- Peloton’s growing product lineup and stay-at-home trends stand to lift shares well into 2021, Bank of America analysts said Thursday.
- The team led by Justin Post raised their price target on the stock to $US150 from $US116, implying a 14% rally from Wednesday’s close over the next 12 months.
- The company’s upcoming treadmill addresses a market two to three times larger than the exercise bike market, Bank of America said.
- Couple Peloton Tread with a low-cost bike option coming later next year, and the company can expand its subscriber potential to 25 million from 20 million, according to the team.
- Watch Peloton trade live here.
The exercise hardware company’s shares leaped 65% over the last month as investors increasingly bet on stay-at-home trends to linger. Bank of America is similarly bullish. Analysts led by Justin Post raised their price target for Peloton to $US150 from $US116 in a note to clients, implying a 14% rally from Wednesday’s close over the next 12 months.
Delivery delay data gathered this month suggests sales continue to track well above their pre-pandemic levels, according to the bank. The order backlog signals a strong quarter ahead, and the opening of a new factory in December can potentially double Peloton’s output. Couple the increased production capacity with an expanded lineup and Peloton is poised to keep its robust stock momentum in the months ahead, Bank of America said.
“With rising COVID cases worldwide, we think elevated health concerns and new product launches could drive strong holiday demand and continued upside to Street estimates,” the team said.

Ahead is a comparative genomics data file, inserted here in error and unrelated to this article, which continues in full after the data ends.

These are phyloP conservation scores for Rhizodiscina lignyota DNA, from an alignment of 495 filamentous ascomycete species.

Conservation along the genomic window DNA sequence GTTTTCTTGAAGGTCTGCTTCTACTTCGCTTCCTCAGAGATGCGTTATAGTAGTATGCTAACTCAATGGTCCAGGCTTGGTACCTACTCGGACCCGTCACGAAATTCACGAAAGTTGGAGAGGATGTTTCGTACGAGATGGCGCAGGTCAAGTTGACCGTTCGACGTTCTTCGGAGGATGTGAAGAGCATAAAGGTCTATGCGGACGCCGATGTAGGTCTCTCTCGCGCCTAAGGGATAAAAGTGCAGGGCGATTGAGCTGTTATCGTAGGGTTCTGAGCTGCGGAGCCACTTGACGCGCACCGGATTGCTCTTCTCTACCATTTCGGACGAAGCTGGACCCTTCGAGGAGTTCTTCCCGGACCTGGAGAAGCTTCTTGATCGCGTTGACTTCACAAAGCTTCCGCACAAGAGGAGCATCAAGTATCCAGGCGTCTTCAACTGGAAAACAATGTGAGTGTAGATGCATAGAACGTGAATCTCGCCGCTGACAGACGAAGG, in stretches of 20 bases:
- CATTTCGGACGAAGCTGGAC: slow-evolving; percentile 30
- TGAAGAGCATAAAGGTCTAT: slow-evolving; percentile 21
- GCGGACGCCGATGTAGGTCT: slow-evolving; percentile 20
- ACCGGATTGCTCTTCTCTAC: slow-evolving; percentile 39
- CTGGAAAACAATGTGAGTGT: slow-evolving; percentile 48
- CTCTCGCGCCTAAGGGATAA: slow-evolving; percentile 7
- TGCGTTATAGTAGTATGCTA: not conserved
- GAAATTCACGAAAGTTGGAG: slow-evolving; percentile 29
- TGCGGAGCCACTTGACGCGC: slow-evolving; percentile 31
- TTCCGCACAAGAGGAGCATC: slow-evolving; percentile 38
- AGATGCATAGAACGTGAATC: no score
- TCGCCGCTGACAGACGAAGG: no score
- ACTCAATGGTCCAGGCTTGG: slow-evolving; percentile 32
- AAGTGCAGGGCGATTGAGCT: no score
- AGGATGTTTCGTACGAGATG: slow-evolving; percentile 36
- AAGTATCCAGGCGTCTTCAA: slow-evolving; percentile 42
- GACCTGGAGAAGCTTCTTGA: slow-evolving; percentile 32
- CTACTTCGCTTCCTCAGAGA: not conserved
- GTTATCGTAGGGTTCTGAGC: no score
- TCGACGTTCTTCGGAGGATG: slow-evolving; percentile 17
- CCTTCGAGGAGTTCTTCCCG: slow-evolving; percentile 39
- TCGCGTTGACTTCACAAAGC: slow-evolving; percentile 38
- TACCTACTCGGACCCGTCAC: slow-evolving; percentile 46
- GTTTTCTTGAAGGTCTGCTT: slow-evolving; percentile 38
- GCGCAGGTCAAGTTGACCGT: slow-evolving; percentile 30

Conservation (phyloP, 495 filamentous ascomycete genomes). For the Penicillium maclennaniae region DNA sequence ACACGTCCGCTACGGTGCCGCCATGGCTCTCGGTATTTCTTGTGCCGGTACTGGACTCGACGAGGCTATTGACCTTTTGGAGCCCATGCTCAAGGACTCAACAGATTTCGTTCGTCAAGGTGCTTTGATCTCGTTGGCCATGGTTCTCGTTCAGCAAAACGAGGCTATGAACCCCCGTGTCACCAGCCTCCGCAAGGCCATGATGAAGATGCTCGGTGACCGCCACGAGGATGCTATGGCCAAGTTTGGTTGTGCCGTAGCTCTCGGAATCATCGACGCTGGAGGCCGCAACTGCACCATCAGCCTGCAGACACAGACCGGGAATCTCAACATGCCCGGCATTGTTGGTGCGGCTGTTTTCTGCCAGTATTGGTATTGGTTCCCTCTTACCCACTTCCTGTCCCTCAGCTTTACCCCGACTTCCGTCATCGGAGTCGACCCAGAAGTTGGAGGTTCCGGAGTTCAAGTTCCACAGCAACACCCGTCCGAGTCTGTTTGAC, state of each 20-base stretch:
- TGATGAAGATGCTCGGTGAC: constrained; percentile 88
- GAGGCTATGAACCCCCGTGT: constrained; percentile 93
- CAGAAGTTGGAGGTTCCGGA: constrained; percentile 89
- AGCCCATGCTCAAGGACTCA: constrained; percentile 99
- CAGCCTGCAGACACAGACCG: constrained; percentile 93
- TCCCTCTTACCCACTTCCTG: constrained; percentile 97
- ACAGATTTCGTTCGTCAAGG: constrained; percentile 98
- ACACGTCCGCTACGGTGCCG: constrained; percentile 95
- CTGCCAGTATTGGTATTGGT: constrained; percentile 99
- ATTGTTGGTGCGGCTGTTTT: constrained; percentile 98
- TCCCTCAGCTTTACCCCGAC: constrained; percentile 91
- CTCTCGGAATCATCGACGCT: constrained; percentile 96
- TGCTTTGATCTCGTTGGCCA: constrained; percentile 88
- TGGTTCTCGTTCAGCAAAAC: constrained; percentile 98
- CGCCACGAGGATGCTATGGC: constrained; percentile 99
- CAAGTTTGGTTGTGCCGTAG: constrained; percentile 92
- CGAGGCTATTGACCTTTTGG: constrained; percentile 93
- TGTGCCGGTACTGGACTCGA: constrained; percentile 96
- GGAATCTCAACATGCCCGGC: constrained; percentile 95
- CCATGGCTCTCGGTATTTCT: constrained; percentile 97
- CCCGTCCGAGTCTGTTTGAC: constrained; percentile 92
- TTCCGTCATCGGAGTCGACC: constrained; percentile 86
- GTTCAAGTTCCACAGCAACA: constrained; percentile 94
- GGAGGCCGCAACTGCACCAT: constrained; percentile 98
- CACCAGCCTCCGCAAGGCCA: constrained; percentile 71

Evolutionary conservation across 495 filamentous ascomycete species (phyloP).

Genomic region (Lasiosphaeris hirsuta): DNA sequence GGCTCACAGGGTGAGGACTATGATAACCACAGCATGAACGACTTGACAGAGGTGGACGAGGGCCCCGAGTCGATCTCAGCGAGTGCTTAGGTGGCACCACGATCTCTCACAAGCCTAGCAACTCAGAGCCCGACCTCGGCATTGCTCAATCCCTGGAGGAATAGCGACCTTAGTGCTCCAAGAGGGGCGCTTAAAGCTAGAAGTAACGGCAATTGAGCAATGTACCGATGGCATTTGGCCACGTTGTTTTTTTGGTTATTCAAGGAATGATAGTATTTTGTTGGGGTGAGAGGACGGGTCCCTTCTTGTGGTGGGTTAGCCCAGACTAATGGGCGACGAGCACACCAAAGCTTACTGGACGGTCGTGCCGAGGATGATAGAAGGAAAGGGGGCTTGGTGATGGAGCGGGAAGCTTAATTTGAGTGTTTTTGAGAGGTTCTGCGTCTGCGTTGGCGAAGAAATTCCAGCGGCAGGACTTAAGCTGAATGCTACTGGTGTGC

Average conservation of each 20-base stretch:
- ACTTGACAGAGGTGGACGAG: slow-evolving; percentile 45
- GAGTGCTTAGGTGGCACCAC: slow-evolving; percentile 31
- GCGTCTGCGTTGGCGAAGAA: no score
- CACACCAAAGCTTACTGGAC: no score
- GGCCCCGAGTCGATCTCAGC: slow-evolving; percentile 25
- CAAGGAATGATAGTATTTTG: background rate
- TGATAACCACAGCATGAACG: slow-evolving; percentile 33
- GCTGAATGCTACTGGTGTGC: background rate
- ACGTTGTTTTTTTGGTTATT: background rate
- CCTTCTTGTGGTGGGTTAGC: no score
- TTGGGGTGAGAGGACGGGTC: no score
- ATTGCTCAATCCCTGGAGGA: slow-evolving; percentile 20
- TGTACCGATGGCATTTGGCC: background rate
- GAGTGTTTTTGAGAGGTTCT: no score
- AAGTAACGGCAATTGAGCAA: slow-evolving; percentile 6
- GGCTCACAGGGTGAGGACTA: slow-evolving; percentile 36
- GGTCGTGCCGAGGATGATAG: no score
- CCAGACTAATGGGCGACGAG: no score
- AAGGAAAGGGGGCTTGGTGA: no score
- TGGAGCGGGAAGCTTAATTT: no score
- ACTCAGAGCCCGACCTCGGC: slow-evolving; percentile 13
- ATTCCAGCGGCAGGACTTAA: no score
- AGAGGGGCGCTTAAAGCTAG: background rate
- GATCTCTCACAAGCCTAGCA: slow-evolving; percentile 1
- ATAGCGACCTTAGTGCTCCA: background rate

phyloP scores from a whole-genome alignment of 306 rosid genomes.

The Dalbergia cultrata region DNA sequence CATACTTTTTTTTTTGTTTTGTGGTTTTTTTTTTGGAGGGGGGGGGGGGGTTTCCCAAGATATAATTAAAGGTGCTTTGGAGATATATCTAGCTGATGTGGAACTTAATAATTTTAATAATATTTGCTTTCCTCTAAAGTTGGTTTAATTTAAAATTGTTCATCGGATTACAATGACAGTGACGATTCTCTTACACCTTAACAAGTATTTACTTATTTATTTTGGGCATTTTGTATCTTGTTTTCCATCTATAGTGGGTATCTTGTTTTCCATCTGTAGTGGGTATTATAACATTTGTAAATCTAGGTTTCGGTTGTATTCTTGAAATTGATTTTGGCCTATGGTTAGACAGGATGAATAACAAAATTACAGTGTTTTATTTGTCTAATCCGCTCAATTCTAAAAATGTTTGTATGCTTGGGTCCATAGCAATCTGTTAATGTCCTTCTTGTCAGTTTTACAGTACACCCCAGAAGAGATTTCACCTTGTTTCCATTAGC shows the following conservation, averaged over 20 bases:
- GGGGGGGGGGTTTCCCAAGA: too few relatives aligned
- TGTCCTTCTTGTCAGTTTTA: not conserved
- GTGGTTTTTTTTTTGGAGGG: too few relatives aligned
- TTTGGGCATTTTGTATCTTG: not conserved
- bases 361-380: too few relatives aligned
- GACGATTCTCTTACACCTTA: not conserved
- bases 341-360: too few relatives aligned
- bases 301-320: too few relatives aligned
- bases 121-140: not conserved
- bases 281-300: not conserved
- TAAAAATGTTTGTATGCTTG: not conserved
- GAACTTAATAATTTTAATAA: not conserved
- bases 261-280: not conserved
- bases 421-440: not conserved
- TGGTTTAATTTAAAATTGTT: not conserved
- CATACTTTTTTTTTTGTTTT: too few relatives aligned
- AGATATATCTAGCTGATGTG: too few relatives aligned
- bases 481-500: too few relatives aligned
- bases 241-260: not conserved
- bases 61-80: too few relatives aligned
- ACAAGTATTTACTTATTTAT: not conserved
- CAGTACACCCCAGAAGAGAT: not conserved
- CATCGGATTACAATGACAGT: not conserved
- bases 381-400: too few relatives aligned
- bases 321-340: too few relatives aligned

Bank of America maintains a “buy” rating on Peloton stock. The company has 41 “buy” ratings, three “hold” ratings, and one “sell” rating from Wall Street analysts.
Investors will see the first major boost arrive in the first quarter of 2021 when Peloton is slated to release its first treadmill. The market for such hardware is between two and three times as large as the exercise bike market, setting up the company to rapidly expand its total addressable market, Bank of America said.
A refurbished bike could launch later next year and attract lower-income households previously priced out of Peloton’s lineup, the analysts added. The introduction of both new products can lift the size of Peloton’s addressable market to 25 million from 20 million, according to the note.
The resurgence of COVID-19 cases throughout the US also curbs one of the biggest risks to Peloton’s valuation: gym reopenings. A revival of physical gyms would cut into Peloton’s addressable market, as its lower-cost options are still priced significantly higher than budget gym memberships.
The company’s metrics could also be artificially inflated by pandemic-specific trends, the analysts said. Should recovery accelerate and those boosters subside, shares would likely take a more bearish trajectory.
Peloton traded at $US134.60 per share as of 2:50 p.m. ET, up 388% year-to-date.
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